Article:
Born Ione Adair, Pinky was ten when her parents left Kansas for the frontier in search of a new life. They settled in Moscow, Idaho where the community welcomed Dr. Adair and his clan. [The Adairs were the second family to live in McConnell Mansion.] The family took in boarders and enjoyed an active social life, including summers spent on a family homestead where Pinky was one of the first girls to ride “stride saddle.”
In 1910 Pinky decided to establish a homestead of her own.
This was a daunting course of action, but one Pinky pursued unwaveringly. She taught school to make money both to claim the land and build a cabin. The journey into the timber by stage, train and packhorse (who fell off a snowy trail) getting supplies, staking a claim and building her home presented every imaginable obstacle. But Pinky and her fellow female homesteaders (The Maidens of 49 Meadows) established their own small colony.
But the Big Burn of 1910 had changed it all, for the homesteaders and what would become the New West.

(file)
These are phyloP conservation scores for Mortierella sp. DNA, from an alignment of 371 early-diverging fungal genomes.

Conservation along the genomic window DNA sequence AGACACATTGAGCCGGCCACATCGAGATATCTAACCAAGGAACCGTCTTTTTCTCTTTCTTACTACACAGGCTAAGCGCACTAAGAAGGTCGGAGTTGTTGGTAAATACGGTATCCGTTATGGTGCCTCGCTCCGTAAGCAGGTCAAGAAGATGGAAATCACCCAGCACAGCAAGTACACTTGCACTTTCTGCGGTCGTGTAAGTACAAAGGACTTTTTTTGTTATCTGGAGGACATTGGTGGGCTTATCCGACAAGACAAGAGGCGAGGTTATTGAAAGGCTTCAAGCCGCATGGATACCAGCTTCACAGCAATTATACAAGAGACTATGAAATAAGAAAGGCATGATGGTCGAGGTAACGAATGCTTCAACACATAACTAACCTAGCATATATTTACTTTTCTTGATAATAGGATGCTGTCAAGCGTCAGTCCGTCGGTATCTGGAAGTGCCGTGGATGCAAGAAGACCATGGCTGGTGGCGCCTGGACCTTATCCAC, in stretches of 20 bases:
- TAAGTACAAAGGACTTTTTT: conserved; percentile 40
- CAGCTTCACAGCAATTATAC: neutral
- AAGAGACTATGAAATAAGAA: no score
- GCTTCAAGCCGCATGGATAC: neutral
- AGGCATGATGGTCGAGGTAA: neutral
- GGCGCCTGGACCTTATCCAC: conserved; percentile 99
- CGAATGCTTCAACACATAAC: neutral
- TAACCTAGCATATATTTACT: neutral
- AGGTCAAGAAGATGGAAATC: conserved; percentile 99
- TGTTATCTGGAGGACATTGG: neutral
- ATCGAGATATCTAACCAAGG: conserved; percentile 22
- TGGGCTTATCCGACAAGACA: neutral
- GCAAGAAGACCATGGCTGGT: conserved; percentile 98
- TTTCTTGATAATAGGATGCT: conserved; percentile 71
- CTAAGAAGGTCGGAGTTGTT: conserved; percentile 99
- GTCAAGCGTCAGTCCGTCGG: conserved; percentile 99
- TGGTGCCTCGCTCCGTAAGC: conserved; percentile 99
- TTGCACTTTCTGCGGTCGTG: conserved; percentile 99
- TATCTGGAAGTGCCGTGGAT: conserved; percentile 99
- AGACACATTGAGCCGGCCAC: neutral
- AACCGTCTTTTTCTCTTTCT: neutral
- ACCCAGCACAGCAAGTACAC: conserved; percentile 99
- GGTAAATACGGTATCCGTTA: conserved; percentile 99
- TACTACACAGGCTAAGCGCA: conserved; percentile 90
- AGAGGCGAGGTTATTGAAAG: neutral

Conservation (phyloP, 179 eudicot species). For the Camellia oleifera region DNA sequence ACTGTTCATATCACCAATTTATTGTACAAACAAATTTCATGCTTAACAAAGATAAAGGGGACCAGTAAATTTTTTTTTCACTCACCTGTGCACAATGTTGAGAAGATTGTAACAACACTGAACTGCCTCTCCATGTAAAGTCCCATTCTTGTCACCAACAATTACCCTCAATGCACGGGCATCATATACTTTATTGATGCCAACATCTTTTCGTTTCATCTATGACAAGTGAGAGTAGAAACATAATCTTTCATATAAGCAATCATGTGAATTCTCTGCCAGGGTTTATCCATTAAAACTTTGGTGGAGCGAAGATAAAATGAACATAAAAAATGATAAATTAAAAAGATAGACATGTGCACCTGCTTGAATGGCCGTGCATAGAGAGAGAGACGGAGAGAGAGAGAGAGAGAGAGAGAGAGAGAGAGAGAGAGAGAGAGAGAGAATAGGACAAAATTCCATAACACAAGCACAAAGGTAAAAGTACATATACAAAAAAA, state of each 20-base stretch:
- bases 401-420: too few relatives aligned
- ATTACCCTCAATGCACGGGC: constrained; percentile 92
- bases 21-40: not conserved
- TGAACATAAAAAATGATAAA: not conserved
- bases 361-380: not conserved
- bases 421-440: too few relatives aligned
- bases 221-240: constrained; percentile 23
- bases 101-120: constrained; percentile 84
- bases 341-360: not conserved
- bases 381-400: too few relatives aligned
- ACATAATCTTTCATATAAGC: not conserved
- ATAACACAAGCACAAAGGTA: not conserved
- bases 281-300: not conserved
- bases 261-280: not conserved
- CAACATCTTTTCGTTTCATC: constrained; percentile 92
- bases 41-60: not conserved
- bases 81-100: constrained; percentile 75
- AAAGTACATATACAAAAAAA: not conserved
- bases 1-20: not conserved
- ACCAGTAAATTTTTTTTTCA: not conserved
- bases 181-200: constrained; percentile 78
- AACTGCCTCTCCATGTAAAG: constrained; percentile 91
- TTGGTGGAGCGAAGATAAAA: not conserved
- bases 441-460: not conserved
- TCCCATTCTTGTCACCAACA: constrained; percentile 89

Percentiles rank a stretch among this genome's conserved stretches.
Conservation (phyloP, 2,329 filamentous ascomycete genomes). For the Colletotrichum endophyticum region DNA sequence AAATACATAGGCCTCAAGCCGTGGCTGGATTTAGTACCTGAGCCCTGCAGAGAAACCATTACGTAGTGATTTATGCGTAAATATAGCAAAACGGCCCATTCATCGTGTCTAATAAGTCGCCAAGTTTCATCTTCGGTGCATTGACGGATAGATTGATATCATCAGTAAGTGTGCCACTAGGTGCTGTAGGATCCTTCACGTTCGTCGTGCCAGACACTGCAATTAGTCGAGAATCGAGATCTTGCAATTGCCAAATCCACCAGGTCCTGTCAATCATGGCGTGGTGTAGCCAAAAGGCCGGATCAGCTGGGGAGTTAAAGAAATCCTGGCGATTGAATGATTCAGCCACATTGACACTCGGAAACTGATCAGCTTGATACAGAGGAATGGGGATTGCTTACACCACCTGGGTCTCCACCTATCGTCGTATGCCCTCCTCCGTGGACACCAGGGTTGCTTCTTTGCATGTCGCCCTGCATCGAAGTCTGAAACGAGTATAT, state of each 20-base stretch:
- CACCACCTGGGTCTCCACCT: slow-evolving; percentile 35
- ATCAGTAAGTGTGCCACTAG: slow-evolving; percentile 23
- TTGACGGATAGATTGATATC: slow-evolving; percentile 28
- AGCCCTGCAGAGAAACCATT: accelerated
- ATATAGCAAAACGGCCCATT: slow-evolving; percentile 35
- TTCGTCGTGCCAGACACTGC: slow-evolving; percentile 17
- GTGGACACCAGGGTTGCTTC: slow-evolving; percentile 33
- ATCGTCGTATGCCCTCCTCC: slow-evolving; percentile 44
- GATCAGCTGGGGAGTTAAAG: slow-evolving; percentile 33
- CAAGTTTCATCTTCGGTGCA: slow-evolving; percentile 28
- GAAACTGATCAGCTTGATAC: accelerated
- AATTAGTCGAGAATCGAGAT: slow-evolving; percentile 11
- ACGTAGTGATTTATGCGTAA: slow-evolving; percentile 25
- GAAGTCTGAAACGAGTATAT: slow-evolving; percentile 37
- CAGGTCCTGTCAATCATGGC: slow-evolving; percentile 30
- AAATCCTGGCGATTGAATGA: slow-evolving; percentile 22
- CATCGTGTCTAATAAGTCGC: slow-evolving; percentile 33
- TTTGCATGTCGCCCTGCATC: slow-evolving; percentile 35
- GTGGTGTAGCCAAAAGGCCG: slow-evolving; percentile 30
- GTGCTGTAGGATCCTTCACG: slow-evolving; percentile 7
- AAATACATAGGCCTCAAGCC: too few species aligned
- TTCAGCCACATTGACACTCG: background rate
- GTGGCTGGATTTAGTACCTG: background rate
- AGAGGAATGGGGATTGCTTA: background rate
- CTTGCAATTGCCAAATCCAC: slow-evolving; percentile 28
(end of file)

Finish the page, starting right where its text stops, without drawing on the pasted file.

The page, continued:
Pinky could be seen through the smoke by her fiery hair and .38 revolver she always strapped to her waist. As the blaze encroached, she was approached to cook for some of the thousands of recruits enlisted to fight the fire. It was a grueling assignment, but she persisted, making the most of sparse supplies (though later in life she had trouble even looking at a potato). No one in her family knew her fate, and after weeks feared for the worst. By August 20th, the fire was so bad their encampment erupted in anarchy. Finally, Pinky snatched her blanket and headed for the nearby river with, among others, five dozen prisoners from Missoula. Alone, Pinky crawled out of the river and declared she wouldn’t die in the creek. They declared HER crazy and she scoffed she had no intention of dying there and would WALK to Avery, some thirty miles away.
–From Annie Fujii, great-niece of Ione Adair.
Following is a transcript of the journal entries pictured above, chronicling two days of Ione Adair’s experience as a camp cook during the 1910 fires.
Aug. 3. Wednesday. How time does fly. We have but little time. we took time to wash and bath our feet this P.M. Such dirty greasy clothes you never saw in all your life. My eyes are nearly put out. I slept last night for the first time in a week. I could not sleep Tues night because the horses were right behind our beds and stampeded three or four times trying to get to the trail. Aug. 4, All went well till five thirty. Nine extras came in for supper. There was some pretty tall hustling to make a dinner for eight do for nineteen. The cooks waited. Mc Peak brought the packs in also the mail. got a letter from Evon[?] & Cad also a note from Papa. More horses for[?] nightmare only twelve head at our bid last evening. Aug 5.
Come visit the Centennial Annex for more information on Ione Adair and her family.